Extending AbstractAnnotatedAlgorithm

In this tutorial, we will show you, how you can implement a WPS algorithm (or process) in Java, the native language of th 52°North WPS, with very little effort. Tasks like the creation of the ProcessDescription and the (un-)marshalling of inputs and outputs are done by the framework.

The base class AbstractAnnotatedAlgorithm introduces an annotation mechanism, the available annotations are described in the following.

An exemplary Maven project that contains the necessary dependencies and allows to to start programming rightaway is available on GitHub: https://github.com/52North/WPS-Extension-Skeleton

The @Algorithm annotation

With this annotation you can specify some base elements of your algorithm, like the version, title and abstract.

@Algorithm(version = "1.0.0", abstrakt="This algorithm creates a buffers around a JTS geometry using the build-in buffer-method.")
public class JTSBufferAlgorithm extends AbstractAnnotatedAlgorithm {

The following are the supported parameters:

String identifier() default ""; // the algorithm identifier, if not specified, the fully qualified class name is used
String title() default ""; // the algorithm title
String abstrakt() default ""; // the abstract of this algorithm, 'abstract' is java reserved keyword
String version(); // the version for internal use (you can currently not request a specific algorithm version)
boolean storeSupported() default true; // specifies, whether the results can be stored in the WPS database
boolean statusSupported() default true; // specifies, whether the status of the algorithm can be queried

The @LiteralDataInput annotation

With this annotation you can specify literal inputs of your algorithm, e.g. Strings or integers:

@LiteralDataInput(identifier="endCapStyle", abstrakt="CAP_ROUND = 1, CAP_FLAT = 2, CAP_SQUARE = 3", allowedValues={"1","2","3"}, defaultValue = ""+ BufferParameters.CAP_ROUND, minOccurs=0)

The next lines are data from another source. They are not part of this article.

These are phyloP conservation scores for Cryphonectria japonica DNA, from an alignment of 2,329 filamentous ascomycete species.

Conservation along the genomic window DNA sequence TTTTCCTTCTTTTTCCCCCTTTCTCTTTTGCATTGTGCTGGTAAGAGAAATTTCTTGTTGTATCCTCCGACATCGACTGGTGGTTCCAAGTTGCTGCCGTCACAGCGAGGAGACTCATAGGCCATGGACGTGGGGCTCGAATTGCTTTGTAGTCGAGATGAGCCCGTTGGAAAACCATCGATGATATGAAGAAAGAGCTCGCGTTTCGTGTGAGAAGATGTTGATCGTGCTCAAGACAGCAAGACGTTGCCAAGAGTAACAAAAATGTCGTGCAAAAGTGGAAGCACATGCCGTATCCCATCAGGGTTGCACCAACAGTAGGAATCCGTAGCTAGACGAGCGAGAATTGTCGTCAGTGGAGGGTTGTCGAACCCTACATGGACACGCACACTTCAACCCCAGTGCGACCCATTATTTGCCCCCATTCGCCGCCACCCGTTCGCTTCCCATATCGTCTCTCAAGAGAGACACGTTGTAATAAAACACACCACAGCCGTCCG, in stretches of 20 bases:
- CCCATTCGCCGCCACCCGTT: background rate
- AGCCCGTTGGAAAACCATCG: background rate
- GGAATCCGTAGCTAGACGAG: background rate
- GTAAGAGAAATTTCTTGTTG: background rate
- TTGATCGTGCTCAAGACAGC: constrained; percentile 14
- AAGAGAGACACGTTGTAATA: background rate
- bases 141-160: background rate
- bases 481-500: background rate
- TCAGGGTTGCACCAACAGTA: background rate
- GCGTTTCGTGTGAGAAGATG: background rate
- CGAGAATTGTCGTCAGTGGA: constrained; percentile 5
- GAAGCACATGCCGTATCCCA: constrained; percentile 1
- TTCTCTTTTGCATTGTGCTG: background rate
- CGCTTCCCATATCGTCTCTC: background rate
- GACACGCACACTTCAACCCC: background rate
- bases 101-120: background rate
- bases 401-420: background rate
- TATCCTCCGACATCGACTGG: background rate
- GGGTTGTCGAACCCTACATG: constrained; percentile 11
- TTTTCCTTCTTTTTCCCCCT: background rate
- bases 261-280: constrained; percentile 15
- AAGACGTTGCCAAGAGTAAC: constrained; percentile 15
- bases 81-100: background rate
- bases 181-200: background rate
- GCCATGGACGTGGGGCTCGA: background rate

public void setEndCapStyle(int endCapStyle) {
 this.endCapStyle = endCapStyle;

The following are the supported parameters:

String identifier(); // identifier of the input
String title() default ""; // title of the input
String abstrakt() default ""; // abstract of the input 'abstract' is java reserved keyword
int minOccurs() default 1; // specifies, whether this input is mandatory (1) or not (0)
int maxOccurs() default 1; //specifies the maximum number of occurrences of this input
String defaultValue() default ""; // specifies the default value of this input
String[] allowedValues() default {}; // specifies the allowed values of this input
Class <? extends ILiteralData> binding() default ILiteralData.class; // specifies the class of this input. The class must implement ILiteralData. If not specified, the class is resolved automatically

The @ComplexDataInput annotation

With this annotation you can specify complex inputs of your algorithm, e.g. Geotools FeatureCollections or raster images:

@ComplexDataInput(identifier = "data", binding = JTSGeometryBinding.class, minOccurs=1)
public void setData(Geometry data) {
this.data = data;

The parameters are basically the same as those of literal data, however, no defaulf or allowed values can be specified. Two more differences:

int maximumMegaBytes() default 0; // this can be specified to restrict the size of the complex data
Class <? extends IComplexData> binding(); // specifies the class of this input. if not specified. The class must implement IComplexData.

The @ComplexDataOutput annotation

With this annotation, you can specify complex data outputs of your algorithm:

@ComplexDataOutput(identifier = "result", binding = JTSGeometryBinding.class)
public Geometry getResult() {
 return result;

The parameters are the same as those of complex input, however, maximum MB and min/max-occurs can not be specified.

The @LiteralDataOutput annotation

With this annotation, you can specify literal output of your algorithm:

@LiteralDataOutput(identifier = "output")
public String getOutput() {
 return this.output;

Parameters are the same as those of complex data output, except the class must be implementing ILiteralData. If not specified, it will be automatically resolved.

The @Execute annotation

This annotation is used to mark the run-method of the algorithm. It has no further parameters.

public void runAlgorithm() {
 result = data.buffer(distance, quadrantSegments, endCapStyle);

In the run-method you can directly access the input parameters of the algorithm and allocate values for the output parameters.

You can also directly update messages that will be displayed if the client pulls the status of the process. Simply add calls to

this.update(Object state)

anywhere in the run-method.

You can download the complete Java class here.

Deploy the process

See here.

Execute the process

See here.
Topic revision: r9 - 16 Jan 2019, BenjaminPross
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